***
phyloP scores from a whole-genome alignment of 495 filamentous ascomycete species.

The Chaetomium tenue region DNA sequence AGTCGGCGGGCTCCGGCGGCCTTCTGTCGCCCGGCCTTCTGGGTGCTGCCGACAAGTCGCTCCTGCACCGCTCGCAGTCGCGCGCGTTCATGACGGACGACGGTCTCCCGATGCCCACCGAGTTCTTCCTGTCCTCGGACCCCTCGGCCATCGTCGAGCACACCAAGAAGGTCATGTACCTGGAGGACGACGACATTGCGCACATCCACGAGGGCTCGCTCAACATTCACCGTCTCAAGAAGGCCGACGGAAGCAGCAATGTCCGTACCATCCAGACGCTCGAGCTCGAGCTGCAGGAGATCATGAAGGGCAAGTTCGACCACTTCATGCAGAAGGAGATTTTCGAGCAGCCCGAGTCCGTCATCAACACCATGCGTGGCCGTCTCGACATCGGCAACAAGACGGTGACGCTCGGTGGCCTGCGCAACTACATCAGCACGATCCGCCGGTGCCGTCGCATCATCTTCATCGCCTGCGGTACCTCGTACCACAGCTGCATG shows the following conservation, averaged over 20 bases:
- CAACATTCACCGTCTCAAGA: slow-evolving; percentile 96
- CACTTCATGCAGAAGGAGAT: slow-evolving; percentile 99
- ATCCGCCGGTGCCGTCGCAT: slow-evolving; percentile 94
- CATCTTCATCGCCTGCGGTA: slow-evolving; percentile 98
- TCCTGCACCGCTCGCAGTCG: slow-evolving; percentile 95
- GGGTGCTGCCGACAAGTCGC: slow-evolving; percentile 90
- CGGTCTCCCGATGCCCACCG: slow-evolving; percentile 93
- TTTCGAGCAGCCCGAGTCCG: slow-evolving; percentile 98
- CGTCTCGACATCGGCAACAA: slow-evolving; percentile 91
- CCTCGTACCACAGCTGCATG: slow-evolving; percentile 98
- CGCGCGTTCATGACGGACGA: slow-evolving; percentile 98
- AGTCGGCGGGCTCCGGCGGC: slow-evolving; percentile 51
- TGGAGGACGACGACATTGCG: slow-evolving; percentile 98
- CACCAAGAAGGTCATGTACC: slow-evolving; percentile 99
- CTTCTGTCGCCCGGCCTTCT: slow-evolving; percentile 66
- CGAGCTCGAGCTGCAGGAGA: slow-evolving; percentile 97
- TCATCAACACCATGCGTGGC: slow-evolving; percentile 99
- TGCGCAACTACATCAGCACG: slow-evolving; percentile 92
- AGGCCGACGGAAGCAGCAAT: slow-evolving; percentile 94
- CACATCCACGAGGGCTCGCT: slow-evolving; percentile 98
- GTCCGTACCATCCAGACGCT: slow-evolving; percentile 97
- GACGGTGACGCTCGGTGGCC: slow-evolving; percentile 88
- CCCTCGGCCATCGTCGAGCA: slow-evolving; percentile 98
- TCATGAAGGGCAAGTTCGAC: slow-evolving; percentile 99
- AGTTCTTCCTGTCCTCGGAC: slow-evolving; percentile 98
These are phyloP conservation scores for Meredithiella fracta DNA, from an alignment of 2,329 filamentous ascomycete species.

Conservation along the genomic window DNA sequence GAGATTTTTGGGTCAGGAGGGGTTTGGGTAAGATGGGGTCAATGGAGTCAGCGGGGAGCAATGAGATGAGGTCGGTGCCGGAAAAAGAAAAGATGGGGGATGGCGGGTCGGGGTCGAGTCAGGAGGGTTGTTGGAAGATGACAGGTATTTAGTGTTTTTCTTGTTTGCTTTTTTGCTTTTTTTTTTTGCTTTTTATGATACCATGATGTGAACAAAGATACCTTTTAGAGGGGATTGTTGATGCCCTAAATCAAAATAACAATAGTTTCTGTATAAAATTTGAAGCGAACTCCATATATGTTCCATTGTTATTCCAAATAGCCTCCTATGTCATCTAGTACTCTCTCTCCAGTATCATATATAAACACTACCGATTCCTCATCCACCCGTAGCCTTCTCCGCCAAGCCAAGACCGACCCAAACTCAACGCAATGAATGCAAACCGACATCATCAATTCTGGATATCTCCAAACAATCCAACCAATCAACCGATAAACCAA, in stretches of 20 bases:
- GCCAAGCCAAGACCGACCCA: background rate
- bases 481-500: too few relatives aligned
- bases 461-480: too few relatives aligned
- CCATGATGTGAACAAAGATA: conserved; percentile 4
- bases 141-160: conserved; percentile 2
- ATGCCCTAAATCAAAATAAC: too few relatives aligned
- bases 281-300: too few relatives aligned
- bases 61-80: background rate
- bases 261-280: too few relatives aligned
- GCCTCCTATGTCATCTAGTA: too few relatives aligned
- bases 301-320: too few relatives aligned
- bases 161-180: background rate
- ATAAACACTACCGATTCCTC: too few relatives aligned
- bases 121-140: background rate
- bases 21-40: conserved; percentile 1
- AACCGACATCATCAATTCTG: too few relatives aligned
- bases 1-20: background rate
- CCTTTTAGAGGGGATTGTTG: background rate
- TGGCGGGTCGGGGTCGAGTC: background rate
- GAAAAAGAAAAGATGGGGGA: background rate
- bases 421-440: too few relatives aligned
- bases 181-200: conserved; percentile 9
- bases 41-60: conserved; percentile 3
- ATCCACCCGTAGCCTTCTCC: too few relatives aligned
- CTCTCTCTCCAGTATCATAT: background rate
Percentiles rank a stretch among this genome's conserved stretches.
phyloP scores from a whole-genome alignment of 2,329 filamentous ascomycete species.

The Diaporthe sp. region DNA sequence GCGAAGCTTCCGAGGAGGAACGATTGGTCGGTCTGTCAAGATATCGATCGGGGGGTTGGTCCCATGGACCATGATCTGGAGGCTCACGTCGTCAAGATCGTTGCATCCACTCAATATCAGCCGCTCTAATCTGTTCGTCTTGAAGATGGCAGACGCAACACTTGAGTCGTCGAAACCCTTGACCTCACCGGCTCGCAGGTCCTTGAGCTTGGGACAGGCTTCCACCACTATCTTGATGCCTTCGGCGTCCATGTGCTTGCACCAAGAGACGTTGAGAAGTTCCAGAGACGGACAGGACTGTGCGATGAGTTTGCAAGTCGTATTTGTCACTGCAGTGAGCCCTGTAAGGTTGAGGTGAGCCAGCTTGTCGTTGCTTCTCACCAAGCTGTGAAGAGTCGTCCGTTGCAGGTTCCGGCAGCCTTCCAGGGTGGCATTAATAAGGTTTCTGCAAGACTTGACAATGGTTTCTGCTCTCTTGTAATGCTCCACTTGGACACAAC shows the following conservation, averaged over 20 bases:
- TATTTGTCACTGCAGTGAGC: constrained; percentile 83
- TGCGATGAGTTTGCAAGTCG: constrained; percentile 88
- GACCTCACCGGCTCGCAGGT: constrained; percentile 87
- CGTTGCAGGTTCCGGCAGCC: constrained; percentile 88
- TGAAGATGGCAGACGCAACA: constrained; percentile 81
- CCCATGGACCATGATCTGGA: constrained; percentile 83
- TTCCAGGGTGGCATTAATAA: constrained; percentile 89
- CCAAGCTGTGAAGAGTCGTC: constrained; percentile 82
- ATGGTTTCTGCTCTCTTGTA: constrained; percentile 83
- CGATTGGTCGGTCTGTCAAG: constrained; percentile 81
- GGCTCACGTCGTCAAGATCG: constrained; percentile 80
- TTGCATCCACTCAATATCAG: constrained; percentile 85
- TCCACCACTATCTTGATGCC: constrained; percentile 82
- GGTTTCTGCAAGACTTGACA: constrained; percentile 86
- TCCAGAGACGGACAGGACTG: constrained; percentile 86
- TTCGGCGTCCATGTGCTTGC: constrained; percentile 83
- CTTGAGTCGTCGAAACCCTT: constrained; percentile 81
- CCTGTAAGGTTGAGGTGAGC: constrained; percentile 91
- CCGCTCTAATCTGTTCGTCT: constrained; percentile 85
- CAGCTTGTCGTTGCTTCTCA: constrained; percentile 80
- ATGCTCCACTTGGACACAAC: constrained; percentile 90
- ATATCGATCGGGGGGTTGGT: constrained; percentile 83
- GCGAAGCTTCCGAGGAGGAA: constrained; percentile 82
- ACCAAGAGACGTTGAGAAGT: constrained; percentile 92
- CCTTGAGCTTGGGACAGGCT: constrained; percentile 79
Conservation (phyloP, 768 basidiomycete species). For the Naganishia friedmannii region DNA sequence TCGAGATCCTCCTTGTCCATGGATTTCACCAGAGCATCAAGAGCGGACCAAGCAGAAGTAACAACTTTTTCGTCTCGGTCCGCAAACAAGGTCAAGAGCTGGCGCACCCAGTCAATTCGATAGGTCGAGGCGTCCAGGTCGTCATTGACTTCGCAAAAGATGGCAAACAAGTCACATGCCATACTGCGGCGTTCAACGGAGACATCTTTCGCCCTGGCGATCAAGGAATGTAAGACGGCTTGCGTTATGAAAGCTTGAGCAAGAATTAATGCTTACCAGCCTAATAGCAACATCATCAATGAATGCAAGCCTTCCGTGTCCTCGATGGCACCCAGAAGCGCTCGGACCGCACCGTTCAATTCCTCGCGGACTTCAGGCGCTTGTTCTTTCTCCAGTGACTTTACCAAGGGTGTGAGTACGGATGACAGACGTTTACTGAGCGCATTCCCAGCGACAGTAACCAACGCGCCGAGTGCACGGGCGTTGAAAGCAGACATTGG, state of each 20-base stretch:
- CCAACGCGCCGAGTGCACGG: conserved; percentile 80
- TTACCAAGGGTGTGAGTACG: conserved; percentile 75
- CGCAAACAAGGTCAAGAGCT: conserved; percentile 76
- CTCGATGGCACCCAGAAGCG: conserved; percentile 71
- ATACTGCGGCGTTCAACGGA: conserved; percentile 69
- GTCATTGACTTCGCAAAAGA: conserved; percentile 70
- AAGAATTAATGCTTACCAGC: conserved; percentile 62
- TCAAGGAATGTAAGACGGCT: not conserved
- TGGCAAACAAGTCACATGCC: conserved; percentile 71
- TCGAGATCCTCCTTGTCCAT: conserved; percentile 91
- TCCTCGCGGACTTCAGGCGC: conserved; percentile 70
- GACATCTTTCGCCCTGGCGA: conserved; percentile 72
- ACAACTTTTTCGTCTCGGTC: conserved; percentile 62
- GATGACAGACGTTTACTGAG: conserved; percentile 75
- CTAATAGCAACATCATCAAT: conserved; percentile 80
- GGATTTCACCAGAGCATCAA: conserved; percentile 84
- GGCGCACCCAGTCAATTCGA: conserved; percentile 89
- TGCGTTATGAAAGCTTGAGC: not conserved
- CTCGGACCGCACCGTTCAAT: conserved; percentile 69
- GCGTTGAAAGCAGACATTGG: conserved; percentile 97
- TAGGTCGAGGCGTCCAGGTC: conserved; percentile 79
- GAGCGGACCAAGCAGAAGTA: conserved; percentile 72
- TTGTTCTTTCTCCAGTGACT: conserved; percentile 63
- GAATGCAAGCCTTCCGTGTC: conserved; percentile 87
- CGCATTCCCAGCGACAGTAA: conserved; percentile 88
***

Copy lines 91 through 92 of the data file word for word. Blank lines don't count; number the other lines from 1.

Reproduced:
- TCAAGGAATGTAAGACGGCT: not conserved
- TGGCAAACAAGTCACATGCC: conserved; percentile 71